This blog is about shifting to remote forms of engagement. It tells the story of moving research work online in early 2020. It is written in the spirit of sharing experiences about engagement in the lockdown, and I’d love to hear others’ views on remote encounters of any kind.
At the start of April, I began to move all of my engagement, research and teaching work for UCL online. Like others at that time in England, up to that point I was much more used to working face-to-face but needed to work remotely because of the new laws. The most challenging thing was that I needed to teach online about how to conduct research online. This is because I teach research methods for interviews and focus groups, and our students were in the middle of dissertations and about to begin their data collection at that time.
Qualitative research involving engagement (i.e. interviews and focus groups) is typically conducted face-to-face. In April this was outlawed or at very least strongly discouraged in the face of the COVID pandemic.
Normally, I would have treated online engagement as a ‘sub-set’ of research – only for occasional use. But now I needed to teach it as a primary mode, and remotely too. This ‘shift’ (figure 1) seemed like massive leap.
Figure 1: A big leap from f2f to online engagement?
For online teaching, I only needed a few tools– a microphone and video recording software. UCL had a set of IT for employees to use and we had to become familiar with that quickly. The online courses cleared up some of my biggest concerns, especially about how to make sure that there were ‘captions’ (text for accessibility). What also helped was that I had some remote interactions with students before (mostly via Skype). And I could discuss with colleagues as I was learning which built up confidence.
For online research, I already had a lot of experience of interviewing remotely and quickly got experience of Focus Groups online. In my view, some of the basic questions you need to ask about research design do not change when you shift online. In fact, my dissertation workshop was built around a series of questions and the only change I made was to add the word ‘remote’ to one question (figure 2).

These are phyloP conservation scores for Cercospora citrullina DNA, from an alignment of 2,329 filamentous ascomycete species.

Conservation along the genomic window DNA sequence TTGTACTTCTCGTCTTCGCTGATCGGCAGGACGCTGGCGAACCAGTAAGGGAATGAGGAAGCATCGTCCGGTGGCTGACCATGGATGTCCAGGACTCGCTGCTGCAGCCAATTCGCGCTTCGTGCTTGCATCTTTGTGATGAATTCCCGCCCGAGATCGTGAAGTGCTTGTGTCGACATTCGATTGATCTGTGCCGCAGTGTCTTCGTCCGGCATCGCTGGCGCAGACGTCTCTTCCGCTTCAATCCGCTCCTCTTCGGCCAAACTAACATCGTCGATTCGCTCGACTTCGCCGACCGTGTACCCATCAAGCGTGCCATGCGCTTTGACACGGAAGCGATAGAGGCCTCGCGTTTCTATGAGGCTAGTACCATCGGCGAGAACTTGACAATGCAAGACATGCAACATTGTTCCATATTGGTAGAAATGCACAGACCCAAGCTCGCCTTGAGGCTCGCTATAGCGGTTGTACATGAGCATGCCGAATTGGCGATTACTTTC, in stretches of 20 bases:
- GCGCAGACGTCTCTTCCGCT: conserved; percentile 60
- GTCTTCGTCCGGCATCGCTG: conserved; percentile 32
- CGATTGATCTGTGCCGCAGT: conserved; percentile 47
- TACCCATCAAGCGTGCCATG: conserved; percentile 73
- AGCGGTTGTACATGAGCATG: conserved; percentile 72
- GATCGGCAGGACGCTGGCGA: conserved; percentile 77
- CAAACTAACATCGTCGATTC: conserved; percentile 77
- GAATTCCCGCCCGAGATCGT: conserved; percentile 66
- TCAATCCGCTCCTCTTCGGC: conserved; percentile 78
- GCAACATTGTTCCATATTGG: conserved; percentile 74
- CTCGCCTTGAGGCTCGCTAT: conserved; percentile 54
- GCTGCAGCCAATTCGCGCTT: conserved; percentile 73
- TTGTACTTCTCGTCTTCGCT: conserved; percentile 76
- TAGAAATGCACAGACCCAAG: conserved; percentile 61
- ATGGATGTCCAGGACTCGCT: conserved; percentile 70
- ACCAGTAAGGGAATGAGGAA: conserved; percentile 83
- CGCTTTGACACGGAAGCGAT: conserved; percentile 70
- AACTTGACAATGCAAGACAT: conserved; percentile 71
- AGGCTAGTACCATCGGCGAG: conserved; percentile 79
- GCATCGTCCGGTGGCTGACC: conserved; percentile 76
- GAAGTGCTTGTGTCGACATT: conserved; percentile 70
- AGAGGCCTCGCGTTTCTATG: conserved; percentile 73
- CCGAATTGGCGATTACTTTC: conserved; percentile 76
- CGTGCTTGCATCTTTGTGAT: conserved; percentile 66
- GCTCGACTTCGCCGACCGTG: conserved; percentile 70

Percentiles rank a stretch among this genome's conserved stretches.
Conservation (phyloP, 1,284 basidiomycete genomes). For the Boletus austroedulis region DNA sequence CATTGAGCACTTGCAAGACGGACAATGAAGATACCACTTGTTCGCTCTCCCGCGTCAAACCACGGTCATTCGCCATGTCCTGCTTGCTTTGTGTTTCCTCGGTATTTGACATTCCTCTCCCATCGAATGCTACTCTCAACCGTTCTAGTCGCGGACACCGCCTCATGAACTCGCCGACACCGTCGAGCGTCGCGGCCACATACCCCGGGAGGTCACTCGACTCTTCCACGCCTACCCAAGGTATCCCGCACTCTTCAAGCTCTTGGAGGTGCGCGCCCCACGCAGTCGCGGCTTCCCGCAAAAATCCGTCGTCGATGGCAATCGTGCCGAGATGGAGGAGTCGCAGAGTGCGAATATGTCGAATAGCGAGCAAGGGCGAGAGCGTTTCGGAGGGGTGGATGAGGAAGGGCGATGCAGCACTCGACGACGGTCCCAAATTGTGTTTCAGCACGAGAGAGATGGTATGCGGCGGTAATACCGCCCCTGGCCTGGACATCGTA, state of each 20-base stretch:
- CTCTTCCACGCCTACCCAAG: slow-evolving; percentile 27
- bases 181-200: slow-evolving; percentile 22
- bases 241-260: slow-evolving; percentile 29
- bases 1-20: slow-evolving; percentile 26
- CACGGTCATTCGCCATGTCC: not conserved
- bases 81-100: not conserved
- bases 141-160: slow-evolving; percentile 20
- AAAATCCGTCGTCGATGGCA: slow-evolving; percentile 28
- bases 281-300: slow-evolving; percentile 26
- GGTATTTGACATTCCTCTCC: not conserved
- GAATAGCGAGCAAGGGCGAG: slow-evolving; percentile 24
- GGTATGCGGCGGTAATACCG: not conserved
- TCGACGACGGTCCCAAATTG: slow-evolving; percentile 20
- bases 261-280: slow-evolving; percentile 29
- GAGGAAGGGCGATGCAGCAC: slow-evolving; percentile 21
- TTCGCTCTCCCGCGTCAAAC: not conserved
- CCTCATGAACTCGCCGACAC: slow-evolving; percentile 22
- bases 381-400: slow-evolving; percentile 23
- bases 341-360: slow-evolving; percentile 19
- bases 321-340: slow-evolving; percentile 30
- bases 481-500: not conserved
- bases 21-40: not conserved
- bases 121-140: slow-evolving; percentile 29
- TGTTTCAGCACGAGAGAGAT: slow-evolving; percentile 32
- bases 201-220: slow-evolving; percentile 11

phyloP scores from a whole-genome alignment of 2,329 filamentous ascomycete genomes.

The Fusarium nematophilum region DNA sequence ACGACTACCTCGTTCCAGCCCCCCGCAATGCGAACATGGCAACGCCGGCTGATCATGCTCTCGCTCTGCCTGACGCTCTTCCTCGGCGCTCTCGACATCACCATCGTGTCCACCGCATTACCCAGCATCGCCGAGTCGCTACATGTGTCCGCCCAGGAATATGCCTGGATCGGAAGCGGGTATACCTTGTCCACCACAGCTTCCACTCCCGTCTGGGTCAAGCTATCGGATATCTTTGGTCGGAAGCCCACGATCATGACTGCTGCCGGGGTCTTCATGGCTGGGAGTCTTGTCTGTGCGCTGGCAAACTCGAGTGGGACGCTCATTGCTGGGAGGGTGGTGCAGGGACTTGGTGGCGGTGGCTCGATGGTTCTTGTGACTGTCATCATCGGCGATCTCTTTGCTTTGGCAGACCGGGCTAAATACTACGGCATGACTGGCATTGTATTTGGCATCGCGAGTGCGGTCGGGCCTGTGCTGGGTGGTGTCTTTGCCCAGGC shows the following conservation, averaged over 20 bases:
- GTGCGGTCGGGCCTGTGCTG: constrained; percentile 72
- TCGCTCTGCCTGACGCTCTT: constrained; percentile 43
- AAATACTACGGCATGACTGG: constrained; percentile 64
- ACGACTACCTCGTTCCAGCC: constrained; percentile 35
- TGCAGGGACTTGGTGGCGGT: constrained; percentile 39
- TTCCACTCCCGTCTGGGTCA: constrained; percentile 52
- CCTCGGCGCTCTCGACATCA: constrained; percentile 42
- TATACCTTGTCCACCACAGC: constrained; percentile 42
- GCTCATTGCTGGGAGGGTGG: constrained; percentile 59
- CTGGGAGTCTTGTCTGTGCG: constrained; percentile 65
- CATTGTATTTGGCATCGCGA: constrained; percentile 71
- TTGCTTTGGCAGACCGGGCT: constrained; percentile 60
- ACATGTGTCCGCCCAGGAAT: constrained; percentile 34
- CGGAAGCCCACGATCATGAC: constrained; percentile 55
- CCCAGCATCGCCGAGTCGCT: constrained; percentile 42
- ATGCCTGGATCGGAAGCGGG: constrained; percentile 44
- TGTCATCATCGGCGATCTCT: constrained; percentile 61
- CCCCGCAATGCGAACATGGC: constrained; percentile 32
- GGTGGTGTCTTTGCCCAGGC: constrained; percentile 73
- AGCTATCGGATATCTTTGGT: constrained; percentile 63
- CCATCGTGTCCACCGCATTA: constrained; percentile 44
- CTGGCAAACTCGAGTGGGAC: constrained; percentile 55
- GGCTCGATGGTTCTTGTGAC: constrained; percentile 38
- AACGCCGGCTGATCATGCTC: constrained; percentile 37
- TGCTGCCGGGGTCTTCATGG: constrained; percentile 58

Figure 2: ‘Remote-ness’ changed the approach to methods
So, my experience was OK and it was possible for my students to engage online BUT can we use ‘remote encounter’ for engagement more generally? I think there are some fundamental issues we should not forget.
Firstly, ‘remote engagement’ – whether online or by telephone – introduces barriers for access and participation. It is true that most research relies on remote methods of recruitment and data collection, for instance via emails or phone calls. But, it is good engagement practice to use diverse modes (i.e. online and face-to-face recruitment such as via snowballing) in order to make sure you reach everyone.
Limiting interactions to remote modes may cause problems for all involved. Obviously a home computer and a decent Internet connection were essential for me to shift my own work online. It will be harder for some groups, like those in rural areas where Internet access or phone connections may be less reliable. Importantly too, there is a cost associated with technology (phones, laptops, and the digital connections for them). These barriers can affect equality of participation; some people may struggling to interact with a dodgy line, and others might be disconnected.
Secondly, transport logistics are reduced but there may be other logistical issues around getting participants ‘on the same page’. We’re all fairly used to finding our way to a roundtable and making introductions live. We can’t assume that everyone is used to remote engagement or being relaxed in online chats. In fact, there will be times when remote modes just won’t work. If you don’t know anyone in a local area how can you start to engage people? Who kicks off snowballing? Or if a research question is very sensitive you might need in-depth face-to-face interactions to support people who engage.
Those who organise remote engagement need to work out how online tools function and which one might work best for the context they are working in. I have spent a lot of time gaining research and technological skills (i.e. over the course of my career as well as in the immediate response to the 2020 lockdown). Even so I still needed extra support and training to shift online. Playing with tools and discussing with others was really useful to me and I was lucky to have such collaborative colleagues.
Overall then, I think this is an important moment for learning and developing quality in engagement using remote modes. It is also a time for discussions and exchange. I am curious about others’ experiences. As online tools become more commonplace in engagement will there be changes to their usefulness and will any barriers be reduced? And (crossing fingers) when there is a return to normal and we meet again, will any of the lessons be useful for the anyway?
Contact: firstname.lastname@example.org or @lucynatarajan